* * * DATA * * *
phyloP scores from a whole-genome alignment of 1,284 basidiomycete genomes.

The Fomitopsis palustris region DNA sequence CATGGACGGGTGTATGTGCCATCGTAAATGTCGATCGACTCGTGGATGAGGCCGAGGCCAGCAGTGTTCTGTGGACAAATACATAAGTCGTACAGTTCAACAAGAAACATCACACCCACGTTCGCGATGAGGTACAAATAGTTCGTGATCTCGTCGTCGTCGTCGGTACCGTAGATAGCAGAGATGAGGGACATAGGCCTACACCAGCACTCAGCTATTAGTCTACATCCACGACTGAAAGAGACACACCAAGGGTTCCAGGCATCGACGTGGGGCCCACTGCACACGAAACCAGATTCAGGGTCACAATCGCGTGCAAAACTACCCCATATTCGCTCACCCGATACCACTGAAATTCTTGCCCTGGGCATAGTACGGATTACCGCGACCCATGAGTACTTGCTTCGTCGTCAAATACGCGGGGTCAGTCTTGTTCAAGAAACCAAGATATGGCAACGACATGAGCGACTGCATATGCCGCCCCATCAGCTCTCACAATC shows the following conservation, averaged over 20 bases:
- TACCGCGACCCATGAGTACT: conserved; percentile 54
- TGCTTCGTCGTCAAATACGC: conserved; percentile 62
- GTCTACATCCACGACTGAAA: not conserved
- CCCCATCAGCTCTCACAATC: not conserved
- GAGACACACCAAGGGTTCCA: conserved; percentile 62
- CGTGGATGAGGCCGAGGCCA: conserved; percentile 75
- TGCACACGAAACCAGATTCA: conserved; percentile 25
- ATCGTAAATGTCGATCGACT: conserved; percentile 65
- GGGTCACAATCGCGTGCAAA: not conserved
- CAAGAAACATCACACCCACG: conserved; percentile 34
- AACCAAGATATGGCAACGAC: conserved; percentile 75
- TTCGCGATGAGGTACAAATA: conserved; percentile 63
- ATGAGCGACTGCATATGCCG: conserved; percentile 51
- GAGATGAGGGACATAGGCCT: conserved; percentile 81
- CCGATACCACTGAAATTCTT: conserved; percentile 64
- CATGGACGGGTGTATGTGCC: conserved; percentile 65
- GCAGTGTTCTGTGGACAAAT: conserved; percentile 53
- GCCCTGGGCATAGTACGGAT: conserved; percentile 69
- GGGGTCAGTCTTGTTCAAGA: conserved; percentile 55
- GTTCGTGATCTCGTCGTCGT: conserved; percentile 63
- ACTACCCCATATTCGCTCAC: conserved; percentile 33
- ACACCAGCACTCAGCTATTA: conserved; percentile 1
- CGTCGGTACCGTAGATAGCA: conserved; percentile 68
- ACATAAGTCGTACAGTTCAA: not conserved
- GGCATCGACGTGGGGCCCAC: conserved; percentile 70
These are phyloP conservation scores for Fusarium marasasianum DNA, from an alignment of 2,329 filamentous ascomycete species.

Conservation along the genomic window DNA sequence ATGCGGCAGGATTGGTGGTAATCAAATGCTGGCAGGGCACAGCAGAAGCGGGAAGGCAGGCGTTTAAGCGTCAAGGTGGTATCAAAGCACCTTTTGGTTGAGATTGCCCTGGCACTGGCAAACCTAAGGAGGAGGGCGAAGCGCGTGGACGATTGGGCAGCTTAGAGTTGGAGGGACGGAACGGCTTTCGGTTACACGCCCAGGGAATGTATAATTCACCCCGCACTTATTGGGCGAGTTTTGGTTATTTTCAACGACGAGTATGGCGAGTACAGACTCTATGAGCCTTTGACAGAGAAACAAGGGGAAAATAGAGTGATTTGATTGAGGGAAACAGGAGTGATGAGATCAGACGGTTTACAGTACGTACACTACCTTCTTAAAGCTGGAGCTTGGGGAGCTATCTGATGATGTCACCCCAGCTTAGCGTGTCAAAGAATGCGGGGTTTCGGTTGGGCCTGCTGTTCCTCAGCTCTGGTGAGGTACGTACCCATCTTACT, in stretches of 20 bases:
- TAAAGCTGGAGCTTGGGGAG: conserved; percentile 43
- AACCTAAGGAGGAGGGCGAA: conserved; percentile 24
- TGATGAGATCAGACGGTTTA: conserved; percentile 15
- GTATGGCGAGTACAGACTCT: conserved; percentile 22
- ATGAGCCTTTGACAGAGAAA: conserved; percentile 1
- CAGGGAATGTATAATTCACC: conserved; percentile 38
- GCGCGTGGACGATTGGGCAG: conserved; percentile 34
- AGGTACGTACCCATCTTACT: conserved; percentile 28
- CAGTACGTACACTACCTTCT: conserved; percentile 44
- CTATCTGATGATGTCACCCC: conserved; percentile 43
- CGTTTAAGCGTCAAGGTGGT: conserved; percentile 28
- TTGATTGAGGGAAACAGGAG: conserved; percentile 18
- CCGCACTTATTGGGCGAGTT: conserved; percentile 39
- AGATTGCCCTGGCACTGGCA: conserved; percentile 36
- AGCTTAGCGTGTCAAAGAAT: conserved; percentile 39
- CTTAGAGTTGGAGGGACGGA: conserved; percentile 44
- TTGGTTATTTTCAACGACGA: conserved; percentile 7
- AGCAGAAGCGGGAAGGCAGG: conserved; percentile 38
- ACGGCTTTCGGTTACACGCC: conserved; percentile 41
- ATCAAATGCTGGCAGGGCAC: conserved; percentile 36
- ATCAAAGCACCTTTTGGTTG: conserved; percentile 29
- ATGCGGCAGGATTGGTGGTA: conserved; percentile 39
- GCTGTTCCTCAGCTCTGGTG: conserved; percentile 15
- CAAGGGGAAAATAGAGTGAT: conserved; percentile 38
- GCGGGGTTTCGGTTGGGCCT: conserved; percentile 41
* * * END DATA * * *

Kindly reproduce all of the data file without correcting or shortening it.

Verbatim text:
phyloP scores from a whole-genome alignment of 1,284 basidiomycete genomes.

The Fomitopsis palustris region DNA sequence CATGGACGGGTGTATGTGCCATCGTAAATGTCGATCGACTCGTGGATGAGGCCGAGGCCAGCAGTGTTCTGTGGACAAATACATAAGTCGTACAGTTCAACAAGAAACATCACACCCACGTTCGCGATGAGGTACAAATAGTTCGTGATCTCGTCGTCGTCGTCGGTACCGTAGATAGCAGAGATGAGGGACATAGGCCTACACCAGCACTCAGCTATTAGTCTACATCCACGACTGAAAGAGACACACCAAGGGTTCCAGGCATCGACGTGGGGCCCACTGCACACGAAACCAGATTCAGGGTCACAATCGCGTGCAAAACTACCCCATATTCGCTCACCCGATACCACTGAAATTCTTGCCCTGGGCATAGTACGGATTACCGCGACCCATGAGTACTTGCTTCGTCGTCAAATACGCGGGGTCAGTCTTGTTCAAGAAACCAAGATATGGCAACGACATGAGCGACTGCATATGCCGCCCCATCAGCTCTCACAATC shows the following conservation, averaged over 20 bases:
- TACCGCGACCCATGAGTACT: conserved; percentile 54
- TGCTTCGTCGTCAAATACGC: conserved; percentile 62
- GTCTACATCCACGACTGAAA: not conserved
- CCCCATCAGCTCTCACAATC: not conserved
- GAGACACACCAAGGGTTCCA: conserved; percentile 62
- CGTGGATGAGGCCGAGGCCA: conserved; percentile 75
- TGCACACGAAACCAGATTCA: conserved; percentile 25
- ATCGTAAATGTCGATCGACT: conserved; percentile 65
- GGGTCACAATCGCGTGCAAA: not conserved
- CAAGAAACATCACACCCACG: conserved; percentile 34
- AACCAAGATATGGCAACGAC: conserved; percentile 75
- TTCGCGATGAGGTACAAATA: conserved; percentile 63
- ATGAGCGACTGCATATGCCG: conserved; percentile 51
- GAGATGAGGGACATAGGCCT: conserved; percentile 81
- CCGATACCACTGAAATTCTT: conserved; percentile 64
- CATGGACGGGTGTATGTGCC: conserved; percentile 65
- GCAGTGTTCTGTGGACAAAT: conserved; percentile 53
- GCCCTGGGCATAGTACGGAT: conserved; percentile 69
- GGGGTCAGTCTTGTTCAAGA: conserved; percentile 55
- GTTCGTGATCTCGTCGTCGT: conserved; percentile 63
- ACTACCCCATATTCGCTCAC: conserved; percentile 33
- ACACCAGCACTCAGCTATTA: conserved; percentile 1
- CGTCGGTACCGTAGATAGCA: conserved; percentile 68
- ACATAAGTCGTACAGTTCAA: not conserved
- GGCATCGACGTGGGGCCCAC: conserved; percentile 70
These are phyloP conservation scores for Fusarium marasasianum DNA, from an alignment of 2,329 filamentous ascomycete species.

Conservation along the genomic window DNA sequence ATGCGGCAGGATTGGTGGTAATCAAATGCTGGCAGGGCACAGCAGAAGCGGGAAGGCAGGCGTTTAAGCGTCAAGGTGGTATCAAAGCACCTTTTGGTTGAGATTGCCCTGGCACTGGCAAACCTAAGGAGGAGGGCGAAGCGCGTGGACGATTGGGCAGCTTAGAGTTGGAGGGACGGAACGGCTTTCGGTTACACGCCCAGGGAATGTATAATTCACCCCGCACTTATTGGGCGAGTTTTGGTTATTTTCAACGACGAGTATGGCGAGTACAGACTCTATGAGCCTTTGACAGAGAAACAAGGGGAAAATAGAGTGATTTGATTGAGGGAAACAGGAGTGATGAGATCAGACGGTTTACAGTACGTACACTACCTTCTTAAAGCTGGAGCTTGGGGAGCTATCTGATGATGTCACCCCAGCTTAGCGTGTCAAAGAATGCGGGGTTTCGGTTGGGCCTGCTGTTCCTCAGCTCTGGTGAGGTACGTACCCATCTTACT, in stretches of 20 bases:
- TAAAGCTGGAGCTTGGGGAG: conserved; percentile 43
- AACCTAAGGAGGAGGGCGAA: conserved; percentile 24
- TGATGAGATCAGACGGTTTA: conserved; percentile 15
- GTATGGCGAGTACAGACTCT: conserved; percentile 22
- ATGAGCCTTTGACAGAGAAA: conserved; percentile 1
- CAGGGAATGTATAATTCACC: conserved; percentile 38
- GCGCGTGGACGATTGGGCAG: conserved; percentile 34
- AGGTACGTACCCATCTTACT: conserved; percentile 28
- CAGTACGTACACTACCTTCT: conserved; percentile 44
- CTATCTGATGATGTCACCCC: conserved; percentile 43
- CGTTTAAGCGTCAAGGTGGT: conserved; percentile 28
- TTGATTGAGGGAAACAGGAG: conserved; percentile 18
- CCGCACTTATTGGGCGAGTT: conserved; percentile 39
- AGATTGCCCTGGCACTGGCA: conserved; percentile 36
- AGCTTAGCGTGTCAAAGAAT: conserved; percentile 39
- CTTAGAGTTGGAGGGACGGA: conserved; percentile 44
- TTGGTTATTTTCAACGACGA: conserved; percentile 7
- AGCAGAAGCGGGAAGGCAGG: conserved; percentile 38
- ACGGCTTTCGGTTACACGCC: conserved; percentile 41
- ATCAAATGCTGGCAGGGCAC: conserved; percentile 36
- ATCAAAGCACCTTTTGGTTG: conserved; percentile 29
- ATGCGGCAGGATTGGTGGTA: conserved; percentile 39
- GCTGTTCCTCAGCTCTGGTG: conserved; percentile 15
- CAAGGGGAAAATAGAGTGAT: conserved; percentile 38
- GCGGGGTTTCGGTTGGGCCT: conserved; percentile 41